OMD Dominicana wins at Cannes Lions
The Media and Advertising Agency OMD Dominicana emerged as a big winner during this year's Cannes Lions Festival. The company won one silver and two bronze medals at this year's event. CEO Johnny Matos explained that in all only nine companies from around the world were honored for their work out of more than 2,000 submissions. Listin Diario writes that OMD is the only company to win three awards. The silver medal recognized OMD's work on their Tricom "US$3 pennies or less" campaign.
For more information, see www.canneslions.com/winners/media/win_3_1_00270.htm

Museum honors Sixto
The Dominican Museum of Man will honor traditional musician and spiritual leader Sixto Minier in an exhibition that opens on 1 July at 7pm. During the ceremony the Ministry of Culture will launch a CD by the "Cofradia del Espiritu Santo de los Congos de Villa Mella (Brotherhood of the Holy Spirit of the Congos of Villa Mella)". The Cofradia was named a UNESCO Masterpiece of the Oral an Intangible Heritage of Humanity on 18 May 2001. The Cofradia is more than 300 years old and in 2006 the government created a plan of action in order to protect it. Minier was born on 2 March 1920 and passed away on 29 April 2008, at the age of 88. Minier was groomed to be the leader of the Cofradia from an early age and in 2001 was recognized by the state of New York for helping to preserve African traditions in the DR. After Minier's death Agustin Guzman Minier was named leader of the Cofradia.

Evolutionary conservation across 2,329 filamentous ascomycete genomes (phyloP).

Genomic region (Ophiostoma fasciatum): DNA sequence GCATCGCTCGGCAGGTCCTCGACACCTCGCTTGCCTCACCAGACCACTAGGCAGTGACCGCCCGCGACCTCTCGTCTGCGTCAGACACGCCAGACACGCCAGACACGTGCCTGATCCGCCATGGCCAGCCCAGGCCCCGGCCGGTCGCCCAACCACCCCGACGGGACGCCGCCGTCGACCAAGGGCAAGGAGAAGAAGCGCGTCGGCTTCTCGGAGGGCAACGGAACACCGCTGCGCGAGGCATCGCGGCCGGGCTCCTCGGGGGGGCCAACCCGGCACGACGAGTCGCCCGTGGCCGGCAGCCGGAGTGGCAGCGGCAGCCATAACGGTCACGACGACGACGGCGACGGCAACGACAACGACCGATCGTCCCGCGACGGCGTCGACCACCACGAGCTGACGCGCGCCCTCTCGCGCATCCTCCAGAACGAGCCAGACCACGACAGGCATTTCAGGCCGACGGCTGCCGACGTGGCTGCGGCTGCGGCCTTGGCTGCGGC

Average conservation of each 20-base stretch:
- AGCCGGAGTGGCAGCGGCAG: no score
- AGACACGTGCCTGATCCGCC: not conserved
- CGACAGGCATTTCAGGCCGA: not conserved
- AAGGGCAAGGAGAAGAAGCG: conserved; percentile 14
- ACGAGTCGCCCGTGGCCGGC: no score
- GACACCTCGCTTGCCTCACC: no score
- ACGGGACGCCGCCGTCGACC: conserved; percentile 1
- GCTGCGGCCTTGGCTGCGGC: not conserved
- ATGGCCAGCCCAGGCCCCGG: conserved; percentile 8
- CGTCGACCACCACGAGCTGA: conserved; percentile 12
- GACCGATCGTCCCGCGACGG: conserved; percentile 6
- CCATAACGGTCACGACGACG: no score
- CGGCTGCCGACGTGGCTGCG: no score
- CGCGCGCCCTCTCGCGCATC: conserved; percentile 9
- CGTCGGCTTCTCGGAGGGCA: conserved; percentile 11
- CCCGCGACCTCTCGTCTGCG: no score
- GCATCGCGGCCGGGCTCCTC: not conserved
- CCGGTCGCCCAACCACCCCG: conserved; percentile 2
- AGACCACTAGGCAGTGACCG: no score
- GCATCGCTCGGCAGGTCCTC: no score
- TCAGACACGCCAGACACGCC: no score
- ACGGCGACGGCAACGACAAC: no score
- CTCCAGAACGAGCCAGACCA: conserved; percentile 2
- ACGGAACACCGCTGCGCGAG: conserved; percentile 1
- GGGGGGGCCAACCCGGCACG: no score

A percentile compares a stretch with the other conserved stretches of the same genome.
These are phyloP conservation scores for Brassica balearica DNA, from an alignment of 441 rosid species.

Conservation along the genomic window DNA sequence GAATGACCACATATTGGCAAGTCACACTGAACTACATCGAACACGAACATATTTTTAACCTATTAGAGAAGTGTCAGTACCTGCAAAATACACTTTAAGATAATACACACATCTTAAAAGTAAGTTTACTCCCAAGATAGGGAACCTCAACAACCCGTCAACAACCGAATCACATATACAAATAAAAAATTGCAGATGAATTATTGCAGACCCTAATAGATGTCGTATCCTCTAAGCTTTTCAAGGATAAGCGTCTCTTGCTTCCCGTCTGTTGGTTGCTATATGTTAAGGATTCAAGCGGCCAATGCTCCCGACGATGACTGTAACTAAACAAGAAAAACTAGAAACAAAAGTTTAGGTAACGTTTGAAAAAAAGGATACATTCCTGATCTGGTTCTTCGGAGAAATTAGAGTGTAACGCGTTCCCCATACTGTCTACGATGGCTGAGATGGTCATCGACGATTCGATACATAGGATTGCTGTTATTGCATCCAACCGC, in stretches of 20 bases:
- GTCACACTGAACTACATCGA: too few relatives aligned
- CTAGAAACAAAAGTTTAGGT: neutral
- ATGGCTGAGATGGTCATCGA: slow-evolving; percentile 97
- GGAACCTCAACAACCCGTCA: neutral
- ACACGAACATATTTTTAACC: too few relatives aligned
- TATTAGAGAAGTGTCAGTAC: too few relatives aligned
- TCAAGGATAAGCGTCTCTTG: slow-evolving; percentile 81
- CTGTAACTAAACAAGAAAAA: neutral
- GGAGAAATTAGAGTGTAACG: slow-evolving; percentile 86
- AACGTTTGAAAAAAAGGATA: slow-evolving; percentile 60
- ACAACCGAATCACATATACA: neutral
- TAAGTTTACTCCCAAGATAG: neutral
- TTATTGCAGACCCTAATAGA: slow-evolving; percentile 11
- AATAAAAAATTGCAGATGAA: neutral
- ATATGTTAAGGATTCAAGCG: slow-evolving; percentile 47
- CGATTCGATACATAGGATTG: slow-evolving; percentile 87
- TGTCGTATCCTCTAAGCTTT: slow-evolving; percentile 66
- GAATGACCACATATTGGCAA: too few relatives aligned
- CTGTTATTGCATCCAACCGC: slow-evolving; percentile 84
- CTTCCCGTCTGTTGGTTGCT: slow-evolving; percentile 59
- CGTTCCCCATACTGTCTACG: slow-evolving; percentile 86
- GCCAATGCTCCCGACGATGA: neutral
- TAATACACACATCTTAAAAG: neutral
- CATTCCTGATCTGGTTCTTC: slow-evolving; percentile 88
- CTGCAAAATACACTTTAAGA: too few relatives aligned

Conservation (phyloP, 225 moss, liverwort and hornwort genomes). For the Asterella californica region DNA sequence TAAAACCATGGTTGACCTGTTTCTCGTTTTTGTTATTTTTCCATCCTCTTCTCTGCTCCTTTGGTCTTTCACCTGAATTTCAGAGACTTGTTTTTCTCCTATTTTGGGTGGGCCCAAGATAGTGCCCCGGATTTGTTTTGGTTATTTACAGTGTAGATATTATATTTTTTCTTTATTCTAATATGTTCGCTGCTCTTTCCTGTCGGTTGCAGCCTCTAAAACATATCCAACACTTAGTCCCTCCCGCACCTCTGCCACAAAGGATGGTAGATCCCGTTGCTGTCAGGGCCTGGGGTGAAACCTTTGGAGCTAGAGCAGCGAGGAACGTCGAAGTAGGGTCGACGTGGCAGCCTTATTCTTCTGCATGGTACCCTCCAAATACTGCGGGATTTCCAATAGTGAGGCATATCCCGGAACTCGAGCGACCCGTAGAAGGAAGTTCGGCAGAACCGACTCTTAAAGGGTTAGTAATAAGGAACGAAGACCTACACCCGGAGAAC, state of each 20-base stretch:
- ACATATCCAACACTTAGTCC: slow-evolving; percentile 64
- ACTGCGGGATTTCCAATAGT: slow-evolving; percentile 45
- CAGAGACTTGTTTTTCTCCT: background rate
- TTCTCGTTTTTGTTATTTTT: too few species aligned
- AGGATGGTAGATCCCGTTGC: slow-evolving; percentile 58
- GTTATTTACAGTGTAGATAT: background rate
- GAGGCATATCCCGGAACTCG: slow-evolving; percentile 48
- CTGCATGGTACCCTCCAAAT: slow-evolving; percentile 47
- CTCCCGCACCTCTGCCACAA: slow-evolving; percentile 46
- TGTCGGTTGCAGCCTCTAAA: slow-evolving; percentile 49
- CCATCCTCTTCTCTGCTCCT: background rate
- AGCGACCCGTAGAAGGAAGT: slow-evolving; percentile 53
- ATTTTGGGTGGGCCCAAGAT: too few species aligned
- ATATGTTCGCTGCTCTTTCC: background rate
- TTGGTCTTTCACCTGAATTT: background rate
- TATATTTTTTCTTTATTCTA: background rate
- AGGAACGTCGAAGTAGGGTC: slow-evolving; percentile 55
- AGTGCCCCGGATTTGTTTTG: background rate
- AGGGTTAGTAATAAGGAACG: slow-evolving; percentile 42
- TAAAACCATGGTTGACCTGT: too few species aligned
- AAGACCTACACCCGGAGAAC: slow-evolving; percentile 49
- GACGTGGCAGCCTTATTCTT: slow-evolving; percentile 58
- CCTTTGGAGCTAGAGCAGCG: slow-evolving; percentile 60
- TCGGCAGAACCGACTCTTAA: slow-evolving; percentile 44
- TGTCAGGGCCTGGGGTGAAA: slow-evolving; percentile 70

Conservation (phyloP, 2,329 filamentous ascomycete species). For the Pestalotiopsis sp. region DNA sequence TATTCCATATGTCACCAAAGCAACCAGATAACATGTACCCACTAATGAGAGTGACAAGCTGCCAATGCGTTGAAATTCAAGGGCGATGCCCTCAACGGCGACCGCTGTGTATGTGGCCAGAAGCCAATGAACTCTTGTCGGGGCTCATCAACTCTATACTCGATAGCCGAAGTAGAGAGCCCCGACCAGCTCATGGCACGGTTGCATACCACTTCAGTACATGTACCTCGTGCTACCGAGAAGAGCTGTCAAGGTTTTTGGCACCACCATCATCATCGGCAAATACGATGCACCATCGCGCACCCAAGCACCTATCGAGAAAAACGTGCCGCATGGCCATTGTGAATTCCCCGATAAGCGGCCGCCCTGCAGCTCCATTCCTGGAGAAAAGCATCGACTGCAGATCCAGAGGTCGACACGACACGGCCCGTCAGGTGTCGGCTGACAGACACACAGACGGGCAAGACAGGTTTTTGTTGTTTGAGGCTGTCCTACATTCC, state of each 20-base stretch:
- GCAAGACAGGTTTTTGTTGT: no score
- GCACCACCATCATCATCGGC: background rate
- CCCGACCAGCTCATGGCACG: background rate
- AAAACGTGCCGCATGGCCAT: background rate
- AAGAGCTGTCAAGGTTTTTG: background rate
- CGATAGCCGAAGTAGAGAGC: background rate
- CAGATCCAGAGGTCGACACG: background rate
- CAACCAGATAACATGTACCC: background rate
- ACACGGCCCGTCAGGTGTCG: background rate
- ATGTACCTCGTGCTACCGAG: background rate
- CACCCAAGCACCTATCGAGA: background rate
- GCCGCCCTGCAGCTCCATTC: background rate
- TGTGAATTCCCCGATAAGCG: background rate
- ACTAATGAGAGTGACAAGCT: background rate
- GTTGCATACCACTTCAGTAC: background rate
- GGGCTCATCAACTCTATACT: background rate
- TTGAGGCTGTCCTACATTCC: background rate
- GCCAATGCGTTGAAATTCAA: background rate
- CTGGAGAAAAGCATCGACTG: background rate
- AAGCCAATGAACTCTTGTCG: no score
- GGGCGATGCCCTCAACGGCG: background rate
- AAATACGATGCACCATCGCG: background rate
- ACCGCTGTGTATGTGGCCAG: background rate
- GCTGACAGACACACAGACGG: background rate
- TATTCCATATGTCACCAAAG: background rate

Dominican entrepreneurs in Philly
The Philadelphia Inquirer focuses on the entrepreneurial nature of Dominicans and the way it is reflected in the number of businesses they have opened in Philadelphia. He estimates that 1,000 bodegas in the city are Dominican owned. "While their numbers are relatively small - 4,300 to 20,000 Dominicans now live in greater Philadelphia based on estimates - their influence is outsized", he stressed, commenting on the soaring number of Dominican bodega owners. Many of the shops were bought from Puerto Ricans or Koreans. To explain the phenomenon, the story points out that it could be because Dominicans prefer to be their own bosses. The writer mentions the larger number of corner markets, hair salons and other enterprises that are in the hands of Dominican entrepreneurs.
Read the full article at www.philly.com/inquirer/home_region/...

Kiteboard championship begins
The World Kiteboarding Championships will begin on Cabarete beach tomorrow. A total of 115 athletes from around the world will compete in the week-long event with a US$45,000 prize for the top boarder. Event organizer Lorenzo Sancasani says the event has cost US$130,000 to put together, but represents US$700,000 in revenue for the area of Cabarete. Ariel Corniel, Alex Soto, Enmanuel Rondon, Jean Marcos Rivera and Juan Carlos Morel will represent the DR at the event. Corniel was the 2007 Cabarete Championship winner and has become one of the world's best young boarders. International coverage is expected with SBC Kite boarding, Core Magazine, Fuel TV, GTM Surf, Kiterock Magazine and Kiteworld Magazine already in the country for the event. Cabarete beach is among the world's top three kiteboarding destinations.